Is it a curse that from 1720, the world has been witnessing such killer pandemics every hundred years? The Great Plague (1720-1723), killed one hundred thousand people worldwide. The Cholera Pandemic (1820-1824) killed millions in Asia. In 1920 after the First World War, the Spanish Flu killed nearly 17 million people. Come circa 2020, Corona Virus had killed nearly 3 million people and the list goes on and on. According to historians, “pandemics like COVID-19 strike with eerie precision, every 100 years: 1720 — Plague; 1820 — Cholera outbreak; 1920 — Spanish flu; 2020 — Chinese coronavirus. What’s happening? There is a theory that every 100 years, a pandemic happens. At first glance, nothing seems strange, but the accuracy with which these events take place is scary.”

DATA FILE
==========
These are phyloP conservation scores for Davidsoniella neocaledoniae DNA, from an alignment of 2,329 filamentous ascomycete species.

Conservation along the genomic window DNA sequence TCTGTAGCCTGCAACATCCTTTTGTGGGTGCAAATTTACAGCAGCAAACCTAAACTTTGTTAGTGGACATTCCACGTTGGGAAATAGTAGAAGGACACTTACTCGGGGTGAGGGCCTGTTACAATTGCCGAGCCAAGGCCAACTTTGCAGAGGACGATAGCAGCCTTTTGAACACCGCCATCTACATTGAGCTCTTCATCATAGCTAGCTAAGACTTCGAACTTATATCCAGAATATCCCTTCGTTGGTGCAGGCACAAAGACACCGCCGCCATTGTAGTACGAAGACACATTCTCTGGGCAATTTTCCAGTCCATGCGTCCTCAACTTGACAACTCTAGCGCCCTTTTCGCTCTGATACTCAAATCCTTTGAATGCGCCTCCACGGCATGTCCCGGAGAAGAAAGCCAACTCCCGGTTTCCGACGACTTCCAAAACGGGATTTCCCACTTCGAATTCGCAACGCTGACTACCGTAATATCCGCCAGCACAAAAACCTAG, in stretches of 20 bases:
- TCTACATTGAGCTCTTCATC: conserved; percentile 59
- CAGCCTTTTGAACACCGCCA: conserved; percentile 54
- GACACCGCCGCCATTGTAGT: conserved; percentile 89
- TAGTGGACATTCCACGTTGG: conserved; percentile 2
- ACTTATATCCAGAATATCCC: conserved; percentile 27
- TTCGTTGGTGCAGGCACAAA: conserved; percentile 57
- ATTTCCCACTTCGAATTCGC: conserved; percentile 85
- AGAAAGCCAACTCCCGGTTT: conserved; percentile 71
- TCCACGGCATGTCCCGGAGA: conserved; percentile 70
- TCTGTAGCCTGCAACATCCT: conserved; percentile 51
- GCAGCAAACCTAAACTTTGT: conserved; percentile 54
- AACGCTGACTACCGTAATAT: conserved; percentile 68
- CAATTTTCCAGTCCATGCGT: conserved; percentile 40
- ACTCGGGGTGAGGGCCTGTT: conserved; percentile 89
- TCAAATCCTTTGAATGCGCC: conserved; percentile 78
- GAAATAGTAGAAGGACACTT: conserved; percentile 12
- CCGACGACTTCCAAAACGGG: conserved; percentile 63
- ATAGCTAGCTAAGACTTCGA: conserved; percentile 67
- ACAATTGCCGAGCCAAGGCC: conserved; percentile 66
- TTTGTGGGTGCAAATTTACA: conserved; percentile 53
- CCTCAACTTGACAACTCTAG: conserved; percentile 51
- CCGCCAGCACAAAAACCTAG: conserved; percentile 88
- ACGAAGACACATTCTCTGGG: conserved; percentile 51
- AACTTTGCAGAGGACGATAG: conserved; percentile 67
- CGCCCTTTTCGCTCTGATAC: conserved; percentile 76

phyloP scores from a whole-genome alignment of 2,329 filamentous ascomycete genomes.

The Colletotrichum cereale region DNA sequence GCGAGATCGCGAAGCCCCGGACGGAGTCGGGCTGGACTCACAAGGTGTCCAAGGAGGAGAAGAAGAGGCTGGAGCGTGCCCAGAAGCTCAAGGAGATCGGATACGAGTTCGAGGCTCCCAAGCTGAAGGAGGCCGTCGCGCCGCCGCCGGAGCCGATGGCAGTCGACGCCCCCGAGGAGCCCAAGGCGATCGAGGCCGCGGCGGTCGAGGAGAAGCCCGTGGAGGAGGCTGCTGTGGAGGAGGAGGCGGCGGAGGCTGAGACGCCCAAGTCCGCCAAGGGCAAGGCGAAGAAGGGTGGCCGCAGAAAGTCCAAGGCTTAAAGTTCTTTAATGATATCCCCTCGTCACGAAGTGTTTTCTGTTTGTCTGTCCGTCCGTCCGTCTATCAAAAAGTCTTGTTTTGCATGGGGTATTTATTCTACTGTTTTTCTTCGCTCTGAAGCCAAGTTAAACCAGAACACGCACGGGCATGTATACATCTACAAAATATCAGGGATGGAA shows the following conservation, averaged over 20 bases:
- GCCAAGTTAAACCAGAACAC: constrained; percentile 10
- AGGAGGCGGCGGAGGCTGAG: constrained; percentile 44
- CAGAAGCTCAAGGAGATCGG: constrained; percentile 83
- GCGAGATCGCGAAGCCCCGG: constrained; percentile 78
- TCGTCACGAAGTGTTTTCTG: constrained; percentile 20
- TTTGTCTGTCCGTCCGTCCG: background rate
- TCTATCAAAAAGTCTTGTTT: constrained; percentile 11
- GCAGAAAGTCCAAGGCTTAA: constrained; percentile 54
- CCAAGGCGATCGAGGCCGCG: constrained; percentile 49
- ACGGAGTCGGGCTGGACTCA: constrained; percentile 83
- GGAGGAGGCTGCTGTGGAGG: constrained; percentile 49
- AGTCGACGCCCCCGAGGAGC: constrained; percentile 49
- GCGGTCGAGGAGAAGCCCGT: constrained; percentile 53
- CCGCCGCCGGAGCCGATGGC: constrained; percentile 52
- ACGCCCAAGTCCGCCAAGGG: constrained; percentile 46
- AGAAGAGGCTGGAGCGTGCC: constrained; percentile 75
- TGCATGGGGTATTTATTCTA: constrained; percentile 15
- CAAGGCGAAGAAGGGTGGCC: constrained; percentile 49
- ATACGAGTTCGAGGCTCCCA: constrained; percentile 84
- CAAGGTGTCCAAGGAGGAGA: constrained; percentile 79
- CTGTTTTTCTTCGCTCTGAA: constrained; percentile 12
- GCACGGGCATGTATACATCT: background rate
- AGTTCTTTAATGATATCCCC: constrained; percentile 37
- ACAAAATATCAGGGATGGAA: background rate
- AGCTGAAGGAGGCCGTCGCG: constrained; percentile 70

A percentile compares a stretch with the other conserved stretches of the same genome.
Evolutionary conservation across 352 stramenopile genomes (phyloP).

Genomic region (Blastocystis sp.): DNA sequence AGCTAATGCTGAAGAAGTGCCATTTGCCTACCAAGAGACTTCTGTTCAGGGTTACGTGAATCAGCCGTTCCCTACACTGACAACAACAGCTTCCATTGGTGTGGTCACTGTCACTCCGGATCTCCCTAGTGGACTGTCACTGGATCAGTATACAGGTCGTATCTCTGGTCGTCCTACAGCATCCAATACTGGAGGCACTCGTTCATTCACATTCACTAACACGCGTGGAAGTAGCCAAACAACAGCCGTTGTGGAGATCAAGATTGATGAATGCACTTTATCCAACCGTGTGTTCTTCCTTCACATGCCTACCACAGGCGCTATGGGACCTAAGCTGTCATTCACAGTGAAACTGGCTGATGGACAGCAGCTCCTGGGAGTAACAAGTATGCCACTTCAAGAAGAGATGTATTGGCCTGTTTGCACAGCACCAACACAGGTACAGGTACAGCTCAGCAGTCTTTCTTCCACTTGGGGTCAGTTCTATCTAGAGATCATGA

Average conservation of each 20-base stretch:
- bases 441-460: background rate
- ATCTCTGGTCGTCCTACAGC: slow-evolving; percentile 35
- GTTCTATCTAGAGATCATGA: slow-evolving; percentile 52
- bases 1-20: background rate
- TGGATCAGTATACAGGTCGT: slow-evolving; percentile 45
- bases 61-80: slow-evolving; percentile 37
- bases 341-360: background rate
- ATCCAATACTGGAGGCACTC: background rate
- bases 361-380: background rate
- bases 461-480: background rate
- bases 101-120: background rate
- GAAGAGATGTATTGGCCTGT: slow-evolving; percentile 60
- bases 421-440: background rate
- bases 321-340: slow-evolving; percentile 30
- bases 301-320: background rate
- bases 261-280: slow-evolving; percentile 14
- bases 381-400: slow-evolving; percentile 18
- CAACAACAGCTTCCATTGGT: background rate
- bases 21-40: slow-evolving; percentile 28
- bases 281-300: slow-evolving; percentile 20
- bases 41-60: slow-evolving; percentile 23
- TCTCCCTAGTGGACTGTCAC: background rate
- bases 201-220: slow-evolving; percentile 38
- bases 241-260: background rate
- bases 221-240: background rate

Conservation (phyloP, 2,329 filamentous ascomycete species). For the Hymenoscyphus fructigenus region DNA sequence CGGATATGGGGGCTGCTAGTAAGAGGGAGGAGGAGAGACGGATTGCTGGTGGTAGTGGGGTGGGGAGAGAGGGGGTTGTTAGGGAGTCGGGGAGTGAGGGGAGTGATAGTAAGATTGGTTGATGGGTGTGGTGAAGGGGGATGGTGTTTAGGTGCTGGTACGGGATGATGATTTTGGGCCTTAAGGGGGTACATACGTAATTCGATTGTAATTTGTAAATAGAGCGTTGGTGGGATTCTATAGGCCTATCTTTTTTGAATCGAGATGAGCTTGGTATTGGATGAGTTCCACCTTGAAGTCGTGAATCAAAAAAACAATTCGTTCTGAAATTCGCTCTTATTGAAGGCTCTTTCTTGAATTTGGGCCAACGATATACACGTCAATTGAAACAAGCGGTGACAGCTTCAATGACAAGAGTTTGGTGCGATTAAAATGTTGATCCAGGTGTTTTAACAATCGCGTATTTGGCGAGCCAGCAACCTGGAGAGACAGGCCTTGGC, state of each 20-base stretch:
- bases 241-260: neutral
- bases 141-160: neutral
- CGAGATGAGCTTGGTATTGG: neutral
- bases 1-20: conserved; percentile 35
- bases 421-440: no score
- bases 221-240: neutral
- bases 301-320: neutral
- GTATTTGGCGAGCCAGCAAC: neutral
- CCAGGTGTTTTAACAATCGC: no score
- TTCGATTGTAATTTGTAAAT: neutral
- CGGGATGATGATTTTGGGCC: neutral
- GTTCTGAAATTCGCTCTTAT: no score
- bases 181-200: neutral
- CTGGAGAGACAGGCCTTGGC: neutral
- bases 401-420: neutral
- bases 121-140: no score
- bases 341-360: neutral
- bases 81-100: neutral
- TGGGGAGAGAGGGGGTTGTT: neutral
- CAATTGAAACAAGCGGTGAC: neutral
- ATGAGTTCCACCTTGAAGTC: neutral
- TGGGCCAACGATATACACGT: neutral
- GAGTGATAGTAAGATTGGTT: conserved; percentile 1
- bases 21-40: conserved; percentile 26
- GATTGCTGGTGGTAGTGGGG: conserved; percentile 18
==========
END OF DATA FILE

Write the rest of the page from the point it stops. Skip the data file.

Looking at the history of Pandemics occurring from time immemorial, haven’t we learnt any lessons? Is not time to ensure that such Pandemics do not wipe away the human race? All we can do is to ensure “prevention is better than cure” and control the corona virus and other such viruses in future. We can surely try for the world to be a better place. All countries of the world forgetting wars and enmity need to help each other. India showed the way by distributing free vaccine to eighty countries, following the principle of “vasudaiva kudumbakam” and “loka samastha sukino bhavanthu”. When the second wave was severe in India, many other countries reciprocated by sending vaccines and oxygen. This is way to go forward.
Will we see any more Pandemics? That is the moot pont!